Monday, July 4, 2016

USA to block Nigeria's looted funds from banks

James Entwistle, the U.S. ambassador to Nigeria, has expressed his country’s readiness to stand hand in hand with Nigeria and provide any assitance needed to jointly combat corruption. He also assured that no looted funds are laundered through the American banking system. According to the diplomat, the Obama administration has already offered technical assistance to local anti-graft agencies for the training of investigators and prosecutors.

Mr Entwistle made the announcement during the 240th United States Independence Anniversary celebration cocktail party in Abuja on Saturday. He said: “Not just the political freedom you exercised last year, but freedom from fear, freedom from want, freedom from sickness, and freedom from corruption. The last election was tremendous democratic success, not only for Nigeria, but the growth of democracy across Africa. As you fight Boko Haram and secure and rebuild the Northeast, and you strive for harmony in the Niger Delta and across the land, we will continue to help in every appropriate way.

Indeed, let us redouble our efforts on the humanitarian front in the Northeast. Nigerians are dying of starvation in Nigeria. The United States stands with every Nigerian who believes that Nigeria can be healthier, safer, and more prosperous.” On economy and investments The ambassador also commended Nigeria’s economy direction, stressing the importance of fuel subsidy removal and foreign exchange rate control. Besides, he urged the government to keep developing investment-friendy environment to attract more foreign companies thus boosting economy.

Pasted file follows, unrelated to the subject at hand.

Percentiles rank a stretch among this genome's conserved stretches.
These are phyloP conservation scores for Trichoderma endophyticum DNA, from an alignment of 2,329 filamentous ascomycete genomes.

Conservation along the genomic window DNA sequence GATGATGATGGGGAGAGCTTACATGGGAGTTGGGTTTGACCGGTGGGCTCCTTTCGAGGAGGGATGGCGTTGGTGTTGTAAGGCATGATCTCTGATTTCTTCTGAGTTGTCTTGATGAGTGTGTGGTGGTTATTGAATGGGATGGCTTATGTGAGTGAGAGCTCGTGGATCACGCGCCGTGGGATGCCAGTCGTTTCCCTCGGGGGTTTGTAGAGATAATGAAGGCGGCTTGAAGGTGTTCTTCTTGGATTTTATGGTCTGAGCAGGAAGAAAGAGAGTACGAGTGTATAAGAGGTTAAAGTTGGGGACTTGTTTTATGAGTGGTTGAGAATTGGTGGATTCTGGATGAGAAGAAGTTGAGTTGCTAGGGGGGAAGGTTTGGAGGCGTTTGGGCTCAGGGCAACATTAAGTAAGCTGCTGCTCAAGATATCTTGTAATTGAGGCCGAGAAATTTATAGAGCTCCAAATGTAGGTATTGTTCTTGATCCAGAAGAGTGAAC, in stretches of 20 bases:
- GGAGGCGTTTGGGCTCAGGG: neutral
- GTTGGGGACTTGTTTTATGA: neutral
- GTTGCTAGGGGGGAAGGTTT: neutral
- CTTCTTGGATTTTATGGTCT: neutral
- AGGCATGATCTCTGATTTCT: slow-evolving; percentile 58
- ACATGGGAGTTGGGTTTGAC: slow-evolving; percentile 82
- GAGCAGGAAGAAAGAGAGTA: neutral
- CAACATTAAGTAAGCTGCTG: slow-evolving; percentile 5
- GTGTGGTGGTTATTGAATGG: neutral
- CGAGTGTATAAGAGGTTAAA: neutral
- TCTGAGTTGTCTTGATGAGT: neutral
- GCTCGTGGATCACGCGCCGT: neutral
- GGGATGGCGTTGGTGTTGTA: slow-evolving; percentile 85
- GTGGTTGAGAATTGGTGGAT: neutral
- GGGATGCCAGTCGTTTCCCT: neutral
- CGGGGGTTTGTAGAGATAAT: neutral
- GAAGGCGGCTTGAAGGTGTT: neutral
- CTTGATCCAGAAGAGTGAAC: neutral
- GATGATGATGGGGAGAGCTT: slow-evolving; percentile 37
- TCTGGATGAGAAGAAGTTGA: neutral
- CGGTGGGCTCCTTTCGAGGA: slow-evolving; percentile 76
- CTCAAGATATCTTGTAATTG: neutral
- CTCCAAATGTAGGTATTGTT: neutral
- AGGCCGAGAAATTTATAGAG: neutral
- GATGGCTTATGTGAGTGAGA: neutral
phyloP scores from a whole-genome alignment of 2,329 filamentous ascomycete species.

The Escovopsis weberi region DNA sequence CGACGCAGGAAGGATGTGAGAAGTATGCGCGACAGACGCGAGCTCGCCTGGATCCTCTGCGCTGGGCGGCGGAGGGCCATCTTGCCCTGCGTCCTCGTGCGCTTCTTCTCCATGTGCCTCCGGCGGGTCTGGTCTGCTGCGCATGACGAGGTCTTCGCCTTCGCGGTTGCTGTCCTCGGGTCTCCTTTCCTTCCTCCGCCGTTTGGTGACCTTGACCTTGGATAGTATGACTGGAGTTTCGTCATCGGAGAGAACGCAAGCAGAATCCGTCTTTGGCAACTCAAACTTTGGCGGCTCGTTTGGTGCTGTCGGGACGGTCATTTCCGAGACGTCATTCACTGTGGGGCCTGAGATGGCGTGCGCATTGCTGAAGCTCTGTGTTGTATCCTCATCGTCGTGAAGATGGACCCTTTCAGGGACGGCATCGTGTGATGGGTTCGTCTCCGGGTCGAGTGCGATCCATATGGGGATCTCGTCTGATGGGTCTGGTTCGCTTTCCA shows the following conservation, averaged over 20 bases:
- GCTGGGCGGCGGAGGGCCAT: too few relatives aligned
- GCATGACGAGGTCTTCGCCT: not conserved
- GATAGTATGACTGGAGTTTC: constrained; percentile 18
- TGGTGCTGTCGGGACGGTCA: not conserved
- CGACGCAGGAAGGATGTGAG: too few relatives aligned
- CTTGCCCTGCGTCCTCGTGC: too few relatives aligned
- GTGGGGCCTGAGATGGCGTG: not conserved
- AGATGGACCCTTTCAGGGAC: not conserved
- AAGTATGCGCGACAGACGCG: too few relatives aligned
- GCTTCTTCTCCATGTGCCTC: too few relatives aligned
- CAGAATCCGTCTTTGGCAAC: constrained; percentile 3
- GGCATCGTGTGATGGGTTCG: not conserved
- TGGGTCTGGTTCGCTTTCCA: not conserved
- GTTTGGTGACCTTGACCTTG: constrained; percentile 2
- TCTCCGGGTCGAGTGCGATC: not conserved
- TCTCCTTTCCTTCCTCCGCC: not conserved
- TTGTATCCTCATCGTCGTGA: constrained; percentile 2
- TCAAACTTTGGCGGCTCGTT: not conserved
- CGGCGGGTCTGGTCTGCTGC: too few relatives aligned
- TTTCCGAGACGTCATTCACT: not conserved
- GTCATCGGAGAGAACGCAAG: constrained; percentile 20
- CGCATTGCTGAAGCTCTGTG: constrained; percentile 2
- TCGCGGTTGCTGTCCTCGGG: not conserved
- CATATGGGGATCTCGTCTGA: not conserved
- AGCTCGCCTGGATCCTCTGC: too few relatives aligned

“As you continue privatization of the power grid, through President Obama’s Power Africa initiative, we stand ready to, among other things, help companies invest in building more electricity infrastructure, especially environmentally-friendly power generation. As you increase your commitment to healthcare and education, we support those efforts too,” he assured Mr. Entwistle, who has worked 35 and a half years at the U.S. Foreign Service, is planning to retire and leave his post of the ambassador to Nigeria by the end of this month. He has described his stay in Nigeria as a fascinating time and expressed optimism and hope for the better future for Nigeria. However, he refused to comment on his letter to the Speaker of the House of Representatives, Yakubu Dogara, over sexual allegations against three Nigerian lawmakers while on official trip to the U.S. months ago.

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